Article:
High-quality childcare supports children’s development and helps parents to work, and we are therefore continuing to bulk-buy childcare hours from the sector at pre-covid levels, even if providers had closed due to the pandemic. Some 708,000 children attended an early years setting on 1 October, which is an increase of about 300,000 compared with the end of the summer term. We have also encouraged schools to ensure that after-school and breakfast clubs are reopening.
Many residents in Hyndburn and Haslingden have contacted me regarding our manifesto commitment to delivering a £1 billion flexible childcare fund to support parents and children with holiday and wraparound care. What progress is being made on delivering on that promise?
I thank my hon. Friend for raising such an important question. We know that families want to be able to access affordable out-of-school childcare, and that is particularly important during the school summer holidays, so our manifesto commitment is to establish a new £1 billion fund from next year to help to create more accessible childcare, including before school, after school and in the summer school holidays. As with all future commitments, this is dependent on the outcome of the spending review, and I hope to be able to update the House with further details following the spending review.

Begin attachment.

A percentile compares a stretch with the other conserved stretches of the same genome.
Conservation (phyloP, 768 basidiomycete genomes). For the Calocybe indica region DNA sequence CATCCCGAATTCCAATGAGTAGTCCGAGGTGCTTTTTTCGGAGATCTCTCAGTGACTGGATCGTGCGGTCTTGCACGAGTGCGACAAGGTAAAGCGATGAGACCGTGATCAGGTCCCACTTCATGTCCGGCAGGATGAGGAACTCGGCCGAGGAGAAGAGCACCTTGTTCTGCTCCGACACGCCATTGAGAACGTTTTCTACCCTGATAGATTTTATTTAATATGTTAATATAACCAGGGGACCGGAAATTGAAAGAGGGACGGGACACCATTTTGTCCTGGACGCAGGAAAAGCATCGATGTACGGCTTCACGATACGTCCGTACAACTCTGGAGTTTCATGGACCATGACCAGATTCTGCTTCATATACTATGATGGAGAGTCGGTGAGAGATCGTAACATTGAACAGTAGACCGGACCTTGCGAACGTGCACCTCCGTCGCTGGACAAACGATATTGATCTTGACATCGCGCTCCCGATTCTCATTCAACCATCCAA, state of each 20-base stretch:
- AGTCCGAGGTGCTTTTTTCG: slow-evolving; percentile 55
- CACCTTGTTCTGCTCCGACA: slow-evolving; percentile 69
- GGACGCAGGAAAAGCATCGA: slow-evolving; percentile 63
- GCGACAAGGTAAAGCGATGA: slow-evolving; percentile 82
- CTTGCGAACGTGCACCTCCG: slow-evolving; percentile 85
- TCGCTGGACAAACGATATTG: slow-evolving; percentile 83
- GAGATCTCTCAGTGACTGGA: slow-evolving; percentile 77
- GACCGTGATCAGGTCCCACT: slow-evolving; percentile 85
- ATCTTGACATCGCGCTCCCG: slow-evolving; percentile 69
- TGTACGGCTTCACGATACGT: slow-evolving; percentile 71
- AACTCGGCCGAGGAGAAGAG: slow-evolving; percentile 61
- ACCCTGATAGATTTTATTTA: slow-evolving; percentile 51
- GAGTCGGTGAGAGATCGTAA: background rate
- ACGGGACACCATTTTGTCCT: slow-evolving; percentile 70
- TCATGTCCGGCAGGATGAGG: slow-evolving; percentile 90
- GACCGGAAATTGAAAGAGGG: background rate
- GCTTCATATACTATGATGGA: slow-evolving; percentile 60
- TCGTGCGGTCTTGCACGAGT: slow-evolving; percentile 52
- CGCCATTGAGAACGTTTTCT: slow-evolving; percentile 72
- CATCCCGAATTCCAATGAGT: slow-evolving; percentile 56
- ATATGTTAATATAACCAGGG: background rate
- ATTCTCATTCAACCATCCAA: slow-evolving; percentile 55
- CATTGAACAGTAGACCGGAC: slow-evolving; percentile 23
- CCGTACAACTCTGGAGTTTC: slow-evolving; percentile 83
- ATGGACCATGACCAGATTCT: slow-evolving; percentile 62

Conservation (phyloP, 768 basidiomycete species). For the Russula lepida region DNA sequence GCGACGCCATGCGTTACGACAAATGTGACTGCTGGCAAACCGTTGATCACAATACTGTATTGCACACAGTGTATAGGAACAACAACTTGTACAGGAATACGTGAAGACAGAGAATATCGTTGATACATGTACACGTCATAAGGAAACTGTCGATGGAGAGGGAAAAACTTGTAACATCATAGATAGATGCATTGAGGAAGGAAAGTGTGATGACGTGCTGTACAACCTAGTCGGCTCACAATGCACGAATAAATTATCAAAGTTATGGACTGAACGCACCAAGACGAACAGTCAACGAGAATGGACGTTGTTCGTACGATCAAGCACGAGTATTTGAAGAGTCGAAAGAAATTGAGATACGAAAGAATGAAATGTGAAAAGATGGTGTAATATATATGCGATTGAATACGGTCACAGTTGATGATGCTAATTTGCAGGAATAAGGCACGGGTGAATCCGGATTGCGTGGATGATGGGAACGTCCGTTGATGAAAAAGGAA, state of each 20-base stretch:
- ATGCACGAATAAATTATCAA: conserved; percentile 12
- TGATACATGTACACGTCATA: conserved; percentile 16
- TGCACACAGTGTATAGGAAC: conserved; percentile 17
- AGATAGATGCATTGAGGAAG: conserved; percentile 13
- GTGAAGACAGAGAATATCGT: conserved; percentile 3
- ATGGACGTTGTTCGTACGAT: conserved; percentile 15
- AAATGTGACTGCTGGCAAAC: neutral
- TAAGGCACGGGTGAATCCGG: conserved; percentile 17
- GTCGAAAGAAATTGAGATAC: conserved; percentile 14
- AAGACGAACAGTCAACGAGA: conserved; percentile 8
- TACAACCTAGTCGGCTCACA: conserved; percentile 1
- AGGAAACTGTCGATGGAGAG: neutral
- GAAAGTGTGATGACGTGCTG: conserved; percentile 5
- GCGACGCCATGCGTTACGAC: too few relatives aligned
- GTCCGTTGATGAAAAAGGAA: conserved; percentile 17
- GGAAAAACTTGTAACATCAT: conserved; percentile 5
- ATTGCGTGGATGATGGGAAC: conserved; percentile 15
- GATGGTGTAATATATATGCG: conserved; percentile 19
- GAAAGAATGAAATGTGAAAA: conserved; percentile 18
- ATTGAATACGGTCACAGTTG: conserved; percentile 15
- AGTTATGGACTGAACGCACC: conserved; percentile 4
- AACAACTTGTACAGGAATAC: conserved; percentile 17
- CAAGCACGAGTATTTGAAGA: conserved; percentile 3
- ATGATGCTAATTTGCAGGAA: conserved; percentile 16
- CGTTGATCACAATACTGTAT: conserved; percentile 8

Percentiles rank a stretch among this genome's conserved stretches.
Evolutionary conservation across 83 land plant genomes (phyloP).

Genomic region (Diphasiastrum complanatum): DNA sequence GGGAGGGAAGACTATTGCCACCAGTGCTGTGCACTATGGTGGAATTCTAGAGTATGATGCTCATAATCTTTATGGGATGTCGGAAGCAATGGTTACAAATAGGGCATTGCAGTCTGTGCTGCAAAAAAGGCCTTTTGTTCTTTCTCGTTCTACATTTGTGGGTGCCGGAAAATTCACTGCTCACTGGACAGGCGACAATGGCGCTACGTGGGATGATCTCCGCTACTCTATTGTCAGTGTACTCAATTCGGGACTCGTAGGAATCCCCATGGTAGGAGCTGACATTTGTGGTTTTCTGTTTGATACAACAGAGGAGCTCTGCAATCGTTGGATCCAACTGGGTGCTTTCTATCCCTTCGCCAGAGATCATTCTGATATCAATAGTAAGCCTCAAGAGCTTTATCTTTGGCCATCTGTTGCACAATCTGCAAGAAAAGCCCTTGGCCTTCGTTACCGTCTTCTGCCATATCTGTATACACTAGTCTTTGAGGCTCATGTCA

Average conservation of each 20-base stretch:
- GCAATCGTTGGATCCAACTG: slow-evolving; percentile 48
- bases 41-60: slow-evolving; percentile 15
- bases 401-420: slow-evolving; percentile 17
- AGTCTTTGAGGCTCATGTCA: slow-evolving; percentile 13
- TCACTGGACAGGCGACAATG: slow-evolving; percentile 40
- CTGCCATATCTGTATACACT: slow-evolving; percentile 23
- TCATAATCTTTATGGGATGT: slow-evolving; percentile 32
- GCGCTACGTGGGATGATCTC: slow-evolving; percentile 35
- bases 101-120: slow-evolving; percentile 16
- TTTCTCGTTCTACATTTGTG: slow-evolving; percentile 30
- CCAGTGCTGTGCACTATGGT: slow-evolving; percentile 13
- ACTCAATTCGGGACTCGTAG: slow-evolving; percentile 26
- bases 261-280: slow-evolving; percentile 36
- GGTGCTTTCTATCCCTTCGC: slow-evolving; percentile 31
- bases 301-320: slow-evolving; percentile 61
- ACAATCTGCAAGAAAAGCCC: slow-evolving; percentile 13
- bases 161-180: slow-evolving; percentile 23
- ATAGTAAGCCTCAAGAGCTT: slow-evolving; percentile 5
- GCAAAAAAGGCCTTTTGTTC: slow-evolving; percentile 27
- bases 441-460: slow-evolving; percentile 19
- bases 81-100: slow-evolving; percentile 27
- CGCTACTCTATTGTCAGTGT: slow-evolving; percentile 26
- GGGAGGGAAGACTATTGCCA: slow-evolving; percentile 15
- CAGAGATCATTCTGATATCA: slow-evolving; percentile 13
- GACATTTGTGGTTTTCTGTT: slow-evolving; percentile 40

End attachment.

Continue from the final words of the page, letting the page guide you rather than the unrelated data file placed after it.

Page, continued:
Nurseries in west Berkshire suffered a loss of fee income during the lockdown, and they are now anxious about a reduction in parental demand. They are grateful for the guaranteed funding until the end of this year, but what assessment has my hon. Friend made of the recovery of parental demand, and what assurances can she give the sector for the rest of the academic year?
May I start by thanking childcare providers in west Berkshire and across the country for providing such essential support for our very youngest children? This term, we have committed to block buying those hours from providers, provided that they are open, regardless of how many children are attending, and local authorities should pass that funding on. We are obviously looking closely at the situation from next term, and the future funding will be dependent on the funding review, but the really good news is that attendance is increasing and, on 1 October, the numbers showed that it was about 80% of the pre-covid usual daily level of attendance.
Data from Ofsted shows that the number of nurseries and other childcare providers with coronavirus cases has, on average, been doubling every week since the start of September, yet many early years workers cannot access covid tests or get quick results, which is forcing them to stay at home. I have heard from a nursery in Surrey that has been forced to close as a result, affecting 40 children and depriving their parents of childcare. Will the Minister confirm whether childcare workers still qualify for priority testing? If so, why are they not getting it?